IndentationErrorError: inconsistent reporting of inconsistent use of tabs and spaces in indentation in exception messages

I’ve been going through Stack Overflow trying to close and re-route a bunch of old duplicate questions… I discovered that when code has tabbed indentation followed by spaced indentation, this only gets reported as a TabError when the code tries to use 8 spaces to match the tab.

All examples below are taking from the Python 3.8 REPL; I also tried in 3.11 and it’s all the same - except that TabErrors don’t show a ^ in the message, and the IndentationError’s caret is one space further to the right. Notably, either way, that caret points to the end of line, including comment, which still doesn’t seem useful.

On to examples:

>>> def tabfirst_4():
...     pass # tab
...     pass # 4 spaces
  File "<stdin>", line 3
    pass # 4 spaces
IndentationError: unindent does not match any outer indentation level
>>> def tabfirst_8():
...     pass # tab
...         pass # 8 spaces
  File "<stdin>", line 3
    pass # 8 spaces
TabError: inconsistent use of tabs and spaces in indentation

Fair enough; my understanding from the documentation is that Python 3 still considers a tab to be “equivalent to” 8 spaces (actually, space up to the next multiple-of-8 tab stop) in some sense:

Tabs are replaced (from left to right) by one to eight spaces such that the total number of characters up to and including the replacement is a multiple of eight (this is intended to be the same rule as used by Unix). The total number of spaces preceding the first non-blank character then determines the line’s indentation. Indentation cannot be split over multiple physical lines using backslashes; the whitespace up to the first backslash determines the indentation.

Indentation is rejected as inconsistent if a source file mixes tabs and spaces in a way that makes the meaning dependent on the worth of a tab in spaces; a TabError is raised in that case.

But here I have multiple objections.

  1. What is even the benefit of keeping around the first calculation (which is, as I recall, identical to how it was in 2.x)? The number 8 is not in any way special to the indentation system; even someone who chose to mix tabs and spaces “responsibly” would presumably use the same pattern of tabs and spaces, such that the “weight” of the tabs would be irrelevant.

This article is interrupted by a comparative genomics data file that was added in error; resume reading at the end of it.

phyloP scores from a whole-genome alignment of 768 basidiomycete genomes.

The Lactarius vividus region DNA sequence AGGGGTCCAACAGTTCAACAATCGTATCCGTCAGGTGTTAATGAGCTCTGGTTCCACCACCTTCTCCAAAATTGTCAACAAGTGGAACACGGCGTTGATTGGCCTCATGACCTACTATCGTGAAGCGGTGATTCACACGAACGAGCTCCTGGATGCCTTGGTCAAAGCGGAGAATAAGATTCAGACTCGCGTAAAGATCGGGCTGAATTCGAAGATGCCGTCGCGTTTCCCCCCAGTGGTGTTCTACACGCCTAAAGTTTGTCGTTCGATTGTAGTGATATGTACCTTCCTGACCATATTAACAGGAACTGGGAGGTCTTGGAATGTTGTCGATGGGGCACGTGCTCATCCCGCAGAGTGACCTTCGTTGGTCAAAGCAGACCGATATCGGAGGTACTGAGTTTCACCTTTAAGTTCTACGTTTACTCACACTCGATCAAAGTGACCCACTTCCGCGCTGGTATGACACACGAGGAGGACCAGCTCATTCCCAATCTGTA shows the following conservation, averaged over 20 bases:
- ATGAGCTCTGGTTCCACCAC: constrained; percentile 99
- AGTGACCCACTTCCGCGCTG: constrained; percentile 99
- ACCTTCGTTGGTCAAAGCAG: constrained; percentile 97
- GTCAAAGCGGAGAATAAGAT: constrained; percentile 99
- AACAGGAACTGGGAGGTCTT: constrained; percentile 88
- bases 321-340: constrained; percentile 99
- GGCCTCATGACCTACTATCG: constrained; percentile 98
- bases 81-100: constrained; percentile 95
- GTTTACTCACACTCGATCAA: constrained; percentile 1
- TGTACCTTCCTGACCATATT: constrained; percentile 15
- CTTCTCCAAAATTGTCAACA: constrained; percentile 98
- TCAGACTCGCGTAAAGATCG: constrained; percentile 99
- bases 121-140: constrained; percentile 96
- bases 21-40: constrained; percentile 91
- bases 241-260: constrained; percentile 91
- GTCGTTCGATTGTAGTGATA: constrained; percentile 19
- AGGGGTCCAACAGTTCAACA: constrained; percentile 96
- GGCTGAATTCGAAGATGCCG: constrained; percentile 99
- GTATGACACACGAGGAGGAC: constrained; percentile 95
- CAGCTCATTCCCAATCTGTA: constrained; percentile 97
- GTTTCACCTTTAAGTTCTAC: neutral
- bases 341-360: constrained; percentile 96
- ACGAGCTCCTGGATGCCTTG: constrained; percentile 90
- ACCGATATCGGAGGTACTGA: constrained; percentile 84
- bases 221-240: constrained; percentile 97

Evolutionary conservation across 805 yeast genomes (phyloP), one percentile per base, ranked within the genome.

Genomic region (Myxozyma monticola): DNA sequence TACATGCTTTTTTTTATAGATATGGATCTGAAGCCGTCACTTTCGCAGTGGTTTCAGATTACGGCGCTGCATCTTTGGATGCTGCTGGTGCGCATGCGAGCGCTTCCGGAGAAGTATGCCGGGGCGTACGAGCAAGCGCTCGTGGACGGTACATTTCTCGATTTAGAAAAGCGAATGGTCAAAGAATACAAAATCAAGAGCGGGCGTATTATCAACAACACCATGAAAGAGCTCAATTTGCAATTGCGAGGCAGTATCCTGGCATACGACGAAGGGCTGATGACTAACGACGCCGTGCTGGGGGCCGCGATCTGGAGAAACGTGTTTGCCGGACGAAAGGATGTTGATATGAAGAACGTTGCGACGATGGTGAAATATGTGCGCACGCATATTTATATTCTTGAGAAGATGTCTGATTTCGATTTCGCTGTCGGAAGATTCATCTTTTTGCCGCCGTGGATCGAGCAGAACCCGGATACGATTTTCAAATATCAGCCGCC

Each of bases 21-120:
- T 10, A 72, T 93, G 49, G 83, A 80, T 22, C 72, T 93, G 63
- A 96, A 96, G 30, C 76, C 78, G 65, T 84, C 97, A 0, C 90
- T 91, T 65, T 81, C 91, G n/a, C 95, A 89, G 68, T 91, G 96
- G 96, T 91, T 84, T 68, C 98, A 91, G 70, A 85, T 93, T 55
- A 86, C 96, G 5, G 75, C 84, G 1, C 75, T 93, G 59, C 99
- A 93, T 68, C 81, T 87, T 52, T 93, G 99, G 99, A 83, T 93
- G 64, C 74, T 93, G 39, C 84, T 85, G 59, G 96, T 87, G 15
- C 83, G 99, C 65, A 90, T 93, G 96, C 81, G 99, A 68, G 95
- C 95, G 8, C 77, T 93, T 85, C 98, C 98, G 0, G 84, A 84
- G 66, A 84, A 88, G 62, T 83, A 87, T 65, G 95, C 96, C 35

2. Arguably, it causes harm:

    >>> def mixed_8():
    ...             pass # a tab, followed by 8 spaces
    ...             pass # 8 spaces, followed by a tab
    >>> # no error!!!

    This only works when the number of spaces is a multiple of 8, of course. It’s almost as if special treatment is being afforded to people who want an 8-space indent; they get to use tabs to represent those indents, and interchange them with 8-space blocks freely.[1]

  3. When spaces come first, accepting the above reasoning, one would expect a TabError for 8-space indent followed by tab-indent, but a base IndentationError: unexpected indent for 4-space indent followed by tab-indent. After all, in the latter case, a 4-space indent was followed by something equivalent to 8-space indent. Right?

    But that doesn’t happen:

    >>> def spacefirst_4():
    ...     pass # 4 spaces
    ...     pass # tab
      File "<stdin>", line 3
        pass # tab
    TabError: inconsistent use of tabs and spaces in indentation
    >>> def spacefirst_8():
    ...         pass # 8 spaces
    ...     pass # tab
      File "<stdin>", line 3
        pass # tab
    TabError: inconsistent use of tabs and spaces in indentation

    Strangely, now the error is consistent - the mixed indentation problem is detected first. Why is this inconsistent - why is mixed indentation detected first in this case, but not in the other case?

Obviously, disallowing tabs will break outstanding code, and there are presumably codebases out there that have interchanged tabs with 8-space blocks that would also break, and don’t want the maintenance burden of fixing that terrible indentation style.

But surely the mixed-indentation check could at least come first consistently? That would preempt a ton of questions from beginners who wrote the equivalent of tabfirst_4, and see aligned text in their editor.[2]